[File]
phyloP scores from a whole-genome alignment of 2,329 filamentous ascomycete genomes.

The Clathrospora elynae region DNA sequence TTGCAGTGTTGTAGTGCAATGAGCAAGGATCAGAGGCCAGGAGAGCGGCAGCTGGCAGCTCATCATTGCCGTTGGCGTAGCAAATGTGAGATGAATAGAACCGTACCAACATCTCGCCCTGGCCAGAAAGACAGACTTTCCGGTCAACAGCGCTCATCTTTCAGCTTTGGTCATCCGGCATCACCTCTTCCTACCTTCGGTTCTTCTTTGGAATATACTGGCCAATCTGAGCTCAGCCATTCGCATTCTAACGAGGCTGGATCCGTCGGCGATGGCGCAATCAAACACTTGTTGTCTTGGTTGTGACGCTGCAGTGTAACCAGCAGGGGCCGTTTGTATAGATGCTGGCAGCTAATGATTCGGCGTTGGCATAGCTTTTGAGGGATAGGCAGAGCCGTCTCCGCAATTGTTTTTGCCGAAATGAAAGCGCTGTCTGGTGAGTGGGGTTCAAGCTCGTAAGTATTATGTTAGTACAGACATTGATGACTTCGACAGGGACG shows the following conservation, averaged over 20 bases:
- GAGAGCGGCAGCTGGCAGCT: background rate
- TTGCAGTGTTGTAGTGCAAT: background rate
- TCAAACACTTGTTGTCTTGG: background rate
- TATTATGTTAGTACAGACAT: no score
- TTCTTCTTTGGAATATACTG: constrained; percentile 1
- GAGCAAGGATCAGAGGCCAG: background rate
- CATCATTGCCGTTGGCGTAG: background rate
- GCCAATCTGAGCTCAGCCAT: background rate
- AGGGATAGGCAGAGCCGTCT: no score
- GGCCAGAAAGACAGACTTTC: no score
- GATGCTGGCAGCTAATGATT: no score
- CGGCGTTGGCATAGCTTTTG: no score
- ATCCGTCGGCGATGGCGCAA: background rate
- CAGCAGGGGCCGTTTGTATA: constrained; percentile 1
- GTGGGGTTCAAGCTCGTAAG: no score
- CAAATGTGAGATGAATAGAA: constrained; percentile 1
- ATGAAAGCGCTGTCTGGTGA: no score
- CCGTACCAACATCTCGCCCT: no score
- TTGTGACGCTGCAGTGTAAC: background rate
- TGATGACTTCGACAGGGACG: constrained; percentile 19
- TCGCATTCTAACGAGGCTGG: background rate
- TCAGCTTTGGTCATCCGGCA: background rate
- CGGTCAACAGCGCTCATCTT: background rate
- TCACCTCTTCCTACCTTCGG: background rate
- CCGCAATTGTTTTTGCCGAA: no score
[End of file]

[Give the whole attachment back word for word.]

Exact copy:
phyloP scores from a whole-genome alignment of 2,329 filamentous ascomycete genomes.

The Clathrospora elynae region DNA sequence TTGCAGTGTTGTAGTGCAATGAGCAAGGATCAGAGGCCAGGAGAGCGGCAGCTGGCAGCTCATCATTGCCGTTGGCGTAGCAAATGTGAGATGAATAGAACCGTACCAACATCTCGCCCTGGCCAGAAAGACAGACTTTCCGGTCAACAGCGCTCATCTTTCAGCTTTGGTCATCCGGCATCACCTCTTCCTACCTTCGGTTCTTCTTTGGAATATACTGGCCAATCTGAGCTCAGCCATTCGCATTCTAACGAGGCTGGATCCGTCGGCGATGGCGCAATCAAACACTTGTTGTCTTGGTTGTGACGCTGCAGTGTAACCAGCAGGGGCCGTTTGTATAGATGCTGGCAGCTAATGATTCGGCGTTGGCATAGCTTTTGAGGGATAGGCAGAGCCGTCTCCGCAATTGTTTTTGCCGAAATGAAAGCGCTGTCTGGTGAGTGGGGTTCAAGCTCGTAAGTATTATGTTAGTACAGACATTGATGACTTCGACAGGGACG shows the following conservation, averaged over 20 bases:
- GAGAGCGGCAGCTGGCAGCT: background rate
- TTGCAGTGTTGTAGTGCAAT: background rate
- TCAAACACTTGTTGTCTTGG: background rate
- TATTATGTTAGTACAGACAT: no score
- TTCTTCTTTGGAATATACTG: constrained; percentile 1
- GAGCAAGGATCAGAGGCCAG: background rate
- CATCATTGCCGTTGGCGTAG: background rate
- GCCAATCTGAGCTCAGCCAT: background rate
- AGGGATAGGCAGAGCCGTCT: no score
- GGCCAGAAAGACAGACTTTC: no score
- GATGCTGGCAGCTAATGATT: no score
- CGGCGTTGGCATAGCTTTTG: no score
- ATCCGTCGGCGATGGCGCAA: background rate
- CAGCAGGGGCCGTTTGTATA: constrained; percentile 1
- GTGGGGTTCAAGCTCGTAAG: no score
- CAAATGTGAGATGAATAGAA: constrained; percentile 1
- ATGAAAGCGCTGTCTGGTGA: no score
- CCGTACCAACATCTCGCCCT: no score
- TTGTGACGCTGCAGTGTAAC: background rate
- TGATGACTTCGACAGGGACG: constrained; percentile 19
- TCGCATTCTAACGAGGCTGG: background rate
- TCAGCTTTGGTCATCCGGCA: background rate
- CGGTCAACAGCGCTCATCTT: background rate
- TCACCTCTTCCTACCTTCGG: background rate
- CCGCAATTGTTTTTGCCGAA: no score